Disinfection By-Products: Cause and Consequence
With recent soaring temperatures and seasonal rainfall, conditions are just right for Disinfection By-Products (DBPs) levels to rise within reticulation networks.
What are they?
As the name suggests, DBPs are by-products from the chemical reaction of disinfecting agents (most commonly chlorine) and naturally occurring organic compounds (such as humic and fulvic acids). Organic compounds are present in both surface and ground water sources, and heavy rainfall tends to increase the level present in raw water. Of the types of disinfection by-products which are produced, trihalomethanes (THMs) are usually present in the largest concentration (ADWG, 2011). Variables which affect the concentration of DBPs produced during disinfection are: the concentration of natural organic matter in raw water, the disinfectant used, concentration of dosed disinfectant, pH, temperature and disinfection contact time.
Although several different categories of DBPs exist, as chlorine is the most common disinfectant, this article will concentrate on the discussion around THMs.
What is the risk?
Studies have suggested a link between DBPs and various forms of cancer, particularly in the bladder and the rectum though more research is required to confirm this link (ADWG, 2011). In response to this, the Australian Drinking Water Guidelines stipulates a maximum health based THM concentration of 0.25 mg/L.
Though regulated DBPs are not sufficient to account for toxicity in drinking water, other unregulated DBPs may in fact be causing harm. There is as yet no concrete evidence of the mechanism or causing agent behind the cancer risk identified in studies, suggesting that there may be a missing piece of the DBP puzzle.
Reticulation networks in Australia pose a high risk in comparison to other countries due to high temperatures, long distribution systems (due to geographical sprawl) and above ground pipelines commonly being used to supply regional areas (again increasing temperatures of water). As discussed in the section above, high temperatures will result in an increase in reaction speed between disinfecting agents and precursors (ADWG 2011).
How to measure them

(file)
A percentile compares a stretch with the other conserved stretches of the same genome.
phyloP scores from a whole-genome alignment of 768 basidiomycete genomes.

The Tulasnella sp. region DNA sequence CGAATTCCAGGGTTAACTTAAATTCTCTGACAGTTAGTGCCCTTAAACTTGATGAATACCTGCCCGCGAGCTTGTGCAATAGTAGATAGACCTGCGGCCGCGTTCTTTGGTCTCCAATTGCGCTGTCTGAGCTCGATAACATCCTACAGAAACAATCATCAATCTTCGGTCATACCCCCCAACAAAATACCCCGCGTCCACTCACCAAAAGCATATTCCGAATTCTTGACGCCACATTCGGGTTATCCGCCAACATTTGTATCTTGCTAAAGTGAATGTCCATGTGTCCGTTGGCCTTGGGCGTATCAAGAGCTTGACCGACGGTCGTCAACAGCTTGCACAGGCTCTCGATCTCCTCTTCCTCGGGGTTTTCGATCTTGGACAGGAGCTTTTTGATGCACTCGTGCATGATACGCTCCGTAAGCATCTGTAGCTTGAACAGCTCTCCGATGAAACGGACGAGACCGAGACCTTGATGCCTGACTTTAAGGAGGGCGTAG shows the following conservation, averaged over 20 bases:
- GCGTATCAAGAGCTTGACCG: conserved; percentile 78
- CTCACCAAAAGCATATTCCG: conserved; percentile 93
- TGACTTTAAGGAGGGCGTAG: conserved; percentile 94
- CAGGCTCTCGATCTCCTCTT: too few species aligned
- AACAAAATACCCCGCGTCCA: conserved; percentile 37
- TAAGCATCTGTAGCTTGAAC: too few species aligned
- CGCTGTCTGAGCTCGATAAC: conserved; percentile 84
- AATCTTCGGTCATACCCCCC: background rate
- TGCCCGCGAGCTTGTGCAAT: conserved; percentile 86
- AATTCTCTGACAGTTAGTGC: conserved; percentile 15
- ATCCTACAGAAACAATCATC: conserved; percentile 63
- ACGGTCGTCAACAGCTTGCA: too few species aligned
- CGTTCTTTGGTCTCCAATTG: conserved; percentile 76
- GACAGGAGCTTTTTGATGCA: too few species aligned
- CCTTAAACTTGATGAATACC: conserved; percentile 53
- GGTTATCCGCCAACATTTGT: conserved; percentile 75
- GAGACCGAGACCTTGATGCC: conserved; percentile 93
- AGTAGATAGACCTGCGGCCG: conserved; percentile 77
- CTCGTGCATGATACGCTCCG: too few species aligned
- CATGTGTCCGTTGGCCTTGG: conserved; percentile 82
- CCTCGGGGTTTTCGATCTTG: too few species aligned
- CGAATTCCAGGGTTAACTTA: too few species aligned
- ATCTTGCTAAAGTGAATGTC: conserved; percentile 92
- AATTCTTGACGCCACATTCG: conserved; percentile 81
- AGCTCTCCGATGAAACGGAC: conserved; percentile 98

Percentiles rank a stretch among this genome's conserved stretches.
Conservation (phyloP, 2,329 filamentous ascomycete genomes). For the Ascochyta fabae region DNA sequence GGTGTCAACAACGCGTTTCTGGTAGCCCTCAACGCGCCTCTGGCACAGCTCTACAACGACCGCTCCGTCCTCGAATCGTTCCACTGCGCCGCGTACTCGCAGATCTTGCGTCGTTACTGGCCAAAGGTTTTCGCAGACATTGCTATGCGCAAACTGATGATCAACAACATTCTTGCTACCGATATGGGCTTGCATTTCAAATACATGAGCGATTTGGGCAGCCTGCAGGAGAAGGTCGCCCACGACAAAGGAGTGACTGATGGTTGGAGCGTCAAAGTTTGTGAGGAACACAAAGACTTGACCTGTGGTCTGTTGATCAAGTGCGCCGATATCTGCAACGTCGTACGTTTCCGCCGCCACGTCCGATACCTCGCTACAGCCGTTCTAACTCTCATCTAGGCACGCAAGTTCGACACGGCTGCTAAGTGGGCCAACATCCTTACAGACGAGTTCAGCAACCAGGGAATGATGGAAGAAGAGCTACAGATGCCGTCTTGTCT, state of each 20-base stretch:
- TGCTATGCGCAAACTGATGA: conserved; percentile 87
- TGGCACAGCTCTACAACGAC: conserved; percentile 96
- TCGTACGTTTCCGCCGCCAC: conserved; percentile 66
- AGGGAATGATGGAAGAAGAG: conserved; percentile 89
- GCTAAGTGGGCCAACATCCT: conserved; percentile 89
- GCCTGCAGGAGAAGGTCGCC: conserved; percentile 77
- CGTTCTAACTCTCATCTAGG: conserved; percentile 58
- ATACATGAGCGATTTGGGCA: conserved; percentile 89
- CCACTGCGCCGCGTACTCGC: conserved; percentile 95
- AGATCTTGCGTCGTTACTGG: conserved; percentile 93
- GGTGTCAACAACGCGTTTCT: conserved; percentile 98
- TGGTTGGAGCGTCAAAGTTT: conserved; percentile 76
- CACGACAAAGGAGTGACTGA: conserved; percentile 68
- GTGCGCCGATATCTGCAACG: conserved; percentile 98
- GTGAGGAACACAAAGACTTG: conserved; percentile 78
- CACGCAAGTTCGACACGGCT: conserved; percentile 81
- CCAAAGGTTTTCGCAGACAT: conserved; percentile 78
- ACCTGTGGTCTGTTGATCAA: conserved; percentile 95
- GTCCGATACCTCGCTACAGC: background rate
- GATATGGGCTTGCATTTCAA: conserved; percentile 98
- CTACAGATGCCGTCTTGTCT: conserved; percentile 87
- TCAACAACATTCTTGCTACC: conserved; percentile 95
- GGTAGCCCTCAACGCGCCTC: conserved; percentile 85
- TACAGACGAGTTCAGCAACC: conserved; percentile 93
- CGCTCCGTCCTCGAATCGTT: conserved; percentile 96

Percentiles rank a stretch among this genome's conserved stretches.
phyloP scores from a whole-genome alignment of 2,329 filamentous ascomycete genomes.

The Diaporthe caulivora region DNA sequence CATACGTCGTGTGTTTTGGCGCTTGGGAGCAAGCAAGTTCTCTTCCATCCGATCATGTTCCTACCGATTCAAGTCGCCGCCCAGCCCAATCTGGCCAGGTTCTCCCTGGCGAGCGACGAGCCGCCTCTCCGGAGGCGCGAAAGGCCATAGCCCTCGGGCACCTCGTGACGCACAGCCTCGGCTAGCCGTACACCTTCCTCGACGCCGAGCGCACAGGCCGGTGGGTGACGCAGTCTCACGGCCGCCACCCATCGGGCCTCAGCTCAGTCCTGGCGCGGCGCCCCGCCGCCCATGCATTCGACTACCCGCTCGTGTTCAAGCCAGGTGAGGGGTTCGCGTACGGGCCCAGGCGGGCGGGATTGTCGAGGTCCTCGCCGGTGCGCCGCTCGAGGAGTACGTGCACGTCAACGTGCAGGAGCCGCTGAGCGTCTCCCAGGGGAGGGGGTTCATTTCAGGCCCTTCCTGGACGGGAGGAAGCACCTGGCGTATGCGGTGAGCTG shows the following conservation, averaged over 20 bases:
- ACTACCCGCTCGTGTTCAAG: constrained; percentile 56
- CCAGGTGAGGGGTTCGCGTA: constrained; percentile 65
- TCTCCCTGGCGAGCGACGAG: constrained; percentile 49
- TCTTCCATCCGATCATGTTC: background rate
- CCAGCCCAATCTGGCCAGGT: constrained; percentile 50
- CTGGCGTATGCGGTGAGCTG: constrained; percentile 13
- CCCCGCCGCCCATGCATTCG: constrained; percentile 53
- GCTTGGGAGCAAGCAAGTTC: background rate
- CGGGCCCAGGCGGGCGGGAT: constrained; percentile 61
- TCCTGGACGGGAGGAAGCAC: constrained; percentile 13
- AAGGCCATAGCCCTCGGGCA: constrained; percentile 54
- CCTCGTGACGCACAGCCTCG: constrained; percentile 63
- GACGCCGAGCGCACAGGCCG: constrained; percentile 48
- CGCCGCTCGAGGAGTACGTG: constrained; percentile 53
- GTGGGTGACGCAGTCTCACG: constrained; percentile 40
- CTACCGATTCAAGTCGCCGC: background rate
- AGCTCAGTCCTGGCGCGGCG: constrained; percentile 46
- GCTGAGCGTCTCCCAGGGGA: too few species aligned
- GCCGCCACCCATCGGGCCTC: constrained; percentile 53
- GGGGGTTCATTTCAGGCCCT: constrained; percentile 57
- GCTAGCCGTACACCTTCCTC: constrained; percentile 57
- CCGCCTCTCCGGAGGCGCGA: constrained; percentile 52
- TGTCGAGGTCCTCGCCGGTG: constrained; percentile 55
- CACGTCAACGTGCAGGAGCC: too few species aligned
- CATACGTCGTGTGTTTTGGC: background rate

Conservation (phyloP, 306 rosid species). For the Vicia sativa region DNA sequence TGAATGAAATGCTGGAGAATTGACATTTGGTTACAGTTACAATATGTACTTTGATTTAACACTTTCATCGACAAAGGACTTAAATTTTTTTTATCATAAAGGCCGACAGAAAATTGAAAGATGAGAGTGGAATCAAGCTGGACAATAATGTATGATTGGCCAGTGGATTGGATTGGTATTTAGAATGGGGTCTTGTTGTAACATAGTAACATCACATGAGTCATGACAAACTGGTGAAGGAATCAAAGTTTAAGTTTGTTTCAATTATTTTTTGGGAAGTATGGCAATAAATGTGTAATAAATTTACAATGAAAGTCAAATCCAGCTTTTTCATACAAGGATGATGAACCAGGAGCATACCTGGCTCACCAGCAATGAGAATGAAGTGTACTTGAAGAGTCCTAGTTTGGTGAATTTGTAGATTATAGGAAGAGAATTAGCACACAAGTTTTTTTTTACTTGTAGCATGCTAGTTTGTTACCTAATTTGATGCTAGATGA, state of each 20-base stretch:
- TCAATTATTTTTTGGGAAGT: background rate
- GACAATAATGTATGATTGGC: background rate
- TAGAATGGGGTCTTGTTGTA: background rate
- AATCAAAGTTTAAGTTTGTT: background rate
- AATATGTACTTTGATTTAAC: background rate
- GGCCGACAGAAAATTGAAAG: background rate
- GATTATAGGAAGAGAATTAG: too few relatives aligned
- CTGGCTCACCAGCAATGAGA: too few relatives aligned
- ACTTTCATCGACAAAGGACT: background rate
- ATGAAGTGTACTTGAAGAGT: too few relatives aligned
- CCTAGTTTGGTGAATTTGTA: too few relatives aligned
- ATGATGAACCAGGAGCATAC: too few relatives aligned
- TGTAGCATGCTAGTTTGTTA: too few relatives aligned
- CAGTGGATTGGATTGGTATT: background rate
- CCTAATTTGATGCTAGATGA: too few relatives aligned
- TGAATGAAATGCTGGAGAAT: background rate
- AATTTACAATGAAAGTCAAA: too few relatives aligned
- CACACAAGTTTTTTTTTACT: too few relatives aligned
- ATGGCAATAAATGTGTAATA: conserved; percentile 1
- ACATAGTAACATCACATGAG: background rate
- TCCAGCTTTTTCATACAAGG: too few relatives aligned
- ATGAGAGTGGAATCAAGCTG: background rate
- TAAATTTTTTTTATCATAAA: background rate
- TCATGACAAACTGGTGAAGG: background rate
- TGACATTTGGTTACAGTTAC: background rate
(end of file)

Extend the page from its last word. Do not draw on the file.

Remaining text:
Methods used to measure THMs include head-space analysis, solvent extraction, purge and trap, and direct collection on resins. Solvent extraction amongst these being relatively simple, involving adding sodium chloride to the sample and THMs being extracted using a solvent, which is then analysed via gas chromatography, with limits of determination at <20ng/L (ADWG, 2011).
The ADWG recommends that actions to reduce THMs (and therefore DBPs) must be undertaken, although at a level where disinfection is not compromised, as the absence of disinfection still outweighs THMs in terms of risk. As capabilities to measure and investigate DBPs continue to develop, management strategies will also continue to evolve. Current strategies as recommended by the ADWG include:
Removing precursors (i.e. organic compounds in raw water) via ion exchange, activated carbon, coagulation & filtration, oxidation with ozone or dosing potassium permanganate.
Removing THMs once formed, including using air stripping or the use of granular activated carbon.
Using alternative disinfection methods, such as chloramination, ozonation with chlorine dioxide, though these will also product other DBPs which must then be managed.
- National Health and Medical Research Council, Natural Resource Management Ministerial Council, 2011, Australian Drinking Water Guidelines Paper 6 National Water Quality Management Strategy, National Health and Medical Research Council, National Resource Management Ministerial Council, Commonwealth of Australia, Canberra
- Liew D, Linge K, Kristiana I, Joll C, Cadee K, Charrois J, 2015, Australian DBP Research: Identifying Impacts on the Water Industry, Water Research Australia Limited, Adelaide